How being vulnerable is the key to inspiring leadership
Former Chanel US executive Susan Clatworthy shares lessons from her own career about why vulnerability is the key to inspiring leadership.
Susan Clatworthy has gotten ahead of the apocalyptic snowstorm which local weather forecasters had been warning New Yorkers of for days. She has already left the city and traveled back to her home in Connecticut to beat the promised blizzard. Fortunately, though, the skies remain stubbornly clear, not a snowflake in sight. “What’s interesting is that they are talking about 10-12 inches of snow and the reality is we have nothing,” she notes. “They keep on with the craziness: ‘when you wake up in the morning there will be a foot of it’. To be honest, I’m sceptical. They often exaggerate. Maybe it’s just a slow news day.”
The hollow drama over the weather is all too much for a tough Midwestern girl to take. “Where I was raised, snow was just a way of life,” she says. “So, I’m sorry, but what’s the big deal? Everyone here has hunkered down and it’s another ‘snow day’ at the schools. For working women, it’s just incredibly hard to work out what to do, unless you are blessed with a grandparent or friend who lives next door. I talk a lot about work ethic, but even if you have an amazing work ethic you sometimes just can’t figure it out. Many employers are not that sympathetic.”
Clatworthy says her experience with Chanel was different. The French luxury house employs many women in the sorts of gainful, creative roles that Clatworthy, who has just retired, has relished and thrived on for years. As head of fashion merchandising for Chanel US, Clatworthy has enjoyed a decorated and rarefied career woven with the daily thrill of the international fashion business. Yet the stoic, matter-of-fact girl from Columbus, Ohio, still fills her designer boots. “Chanel tries to be female-friendly, family-friendly, mother-friendly, because you know, when it snows, when your children are sick, what else are you supposed to do?”
Her practicality is born of a deliberate honesty that Clatworthy pursues in herself and seeks in others. Yet her determination to root her feet on the ground has sometimes worked against her own interests; her modesty endearing but unwarranted. When young and applying for a job, her potential employer inquired how much she expected to earn. She wrote $2.25 an hour on the application form. “I didn’t want to seem too expensive or presumptuous,” she recalls. When her mother found out, she insisted that Clatworthy return to the employer and tell them she had made a mistake. “And, so I did,” recalls Clatworthy. “The ladies at the desk had obviously reviewed my application and were chuckling when I came in because they had an immediate idea of what the change was going to be. At that moment, it seemed as if they genuinely appreciated who I was, along with my eagerness, innocence – and apparent bravery. Long story short, I got the job.”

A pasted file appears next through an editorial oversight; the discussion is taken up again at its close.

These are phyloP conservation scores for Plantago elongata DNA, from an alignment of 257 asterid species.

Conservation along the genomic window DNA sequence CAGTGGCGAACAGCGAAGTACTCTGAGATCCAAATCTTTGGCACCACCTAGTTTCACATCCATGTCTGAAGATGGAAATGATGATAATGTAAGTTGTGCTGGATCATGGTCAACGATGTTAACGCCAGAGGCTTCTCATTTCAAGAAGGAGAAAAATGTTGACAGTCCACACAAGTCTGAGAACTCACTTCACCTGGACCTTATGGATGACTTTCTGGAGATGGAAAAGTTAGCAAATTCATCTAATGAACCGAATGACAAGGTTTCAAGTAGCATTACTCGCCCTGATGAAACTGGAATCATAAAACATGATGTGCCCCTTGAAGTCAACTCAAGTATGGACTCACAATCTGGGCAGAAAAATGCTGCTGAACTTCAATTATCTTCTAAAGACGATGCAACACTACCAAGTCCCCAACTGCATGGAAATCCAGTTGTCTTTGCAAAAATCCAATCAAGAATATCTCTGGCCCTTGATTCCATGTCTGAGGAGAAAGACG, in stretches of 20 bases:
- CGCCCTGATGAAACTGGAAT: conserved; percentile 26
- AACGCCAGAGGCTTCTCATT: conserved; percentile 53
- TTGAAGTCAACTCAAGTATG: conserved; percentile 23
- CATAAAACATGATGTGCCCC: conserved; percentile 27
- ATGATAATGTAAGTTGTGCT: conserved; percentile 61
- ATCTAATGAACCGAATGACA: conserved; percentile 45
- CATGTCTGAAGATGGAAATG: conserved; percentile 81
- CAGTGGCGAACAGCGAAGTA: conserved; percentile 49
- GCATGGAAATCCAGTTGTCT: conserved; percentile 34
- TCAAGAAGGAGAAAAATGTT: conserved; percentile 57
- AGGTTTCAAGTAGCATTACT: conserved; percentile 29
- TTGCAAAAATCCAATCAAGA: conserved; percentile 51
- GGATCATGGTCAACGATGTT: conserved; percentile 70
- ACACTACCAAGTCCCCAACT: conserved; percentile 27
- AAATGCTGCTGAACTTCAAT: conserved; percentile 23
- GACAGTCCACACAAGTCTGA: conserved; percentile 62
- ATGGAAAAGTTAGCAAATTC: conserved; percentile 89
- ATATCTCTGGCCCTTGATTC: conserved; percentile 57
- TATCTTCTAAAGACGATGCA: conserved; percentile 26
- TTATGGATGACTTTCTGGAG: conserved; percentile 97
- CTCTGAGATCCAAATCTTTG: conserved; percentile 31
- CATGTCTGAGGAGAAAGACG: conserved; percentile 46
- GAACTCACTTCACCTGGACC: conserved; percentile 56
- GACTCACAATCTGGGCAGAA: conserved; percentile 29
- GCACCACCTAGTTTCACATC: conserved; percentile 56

Putting the person first
It was an early learning in what Clatworthy memorably brands “hiring the DNA not the MBA”, noting that the two are not mutually exclusive. Here was a young woman who had messed up her application form, submitting derisory earning expectations that might easily have been interpreted as her failing to value her own worth. Yet her response, to march down to the employer’s offices and own up, said something more profound about her.
Later in life, when she got the job at Chanel, she says, “I wasn’t the best candidate on paper”. But she showed up. “They respected who I was – beyond what I was going to deliver – they saw something in me, the person,” she says. “I saw that throughout my career. There were times when I got promoted to positions over and above people who were in the competitive race with me but who hadn’t developed that human touch, that appreciation for people and others. They were just dogs with a bone. They kind of came at it with whatever it takes to deliver. They didn’t care – to be frank – who they stepped on along the way. That’s never been my MO. And the company saw that about me.”
Did she ever feel that she traded a little success for being nice? “You know what? No. Because the business happened anyway. You have to ask yourself what success looks like. For me it’s always been about engagement, empowerment of people, helping people be their best self. The business then happens.” She draws an acute comparison between serving her employees and Chanel’s boutique staff serving their customers. “At Chanel, I talked about service first and sales will follow,” she says. “I believe that if you give the service, if you are gracious and connect, they will come to you – because you made a remarkable memory for them.”
Still, behind the personal warmth and the people-first attitude, she found enough steel to carve an upward path. She forged her way through the industry, starting at Bloomingdales and enjoying spells at Donna Karan and Liz Claiborne between her two stints at Chanel (her first spell at the French luxury house was in the early 1990s). Yet she wasn’t always a natural ladder-climber. Another early-career exchange with her mother became a turning point, leading her to the view that opportunities should be appreciated, not declined.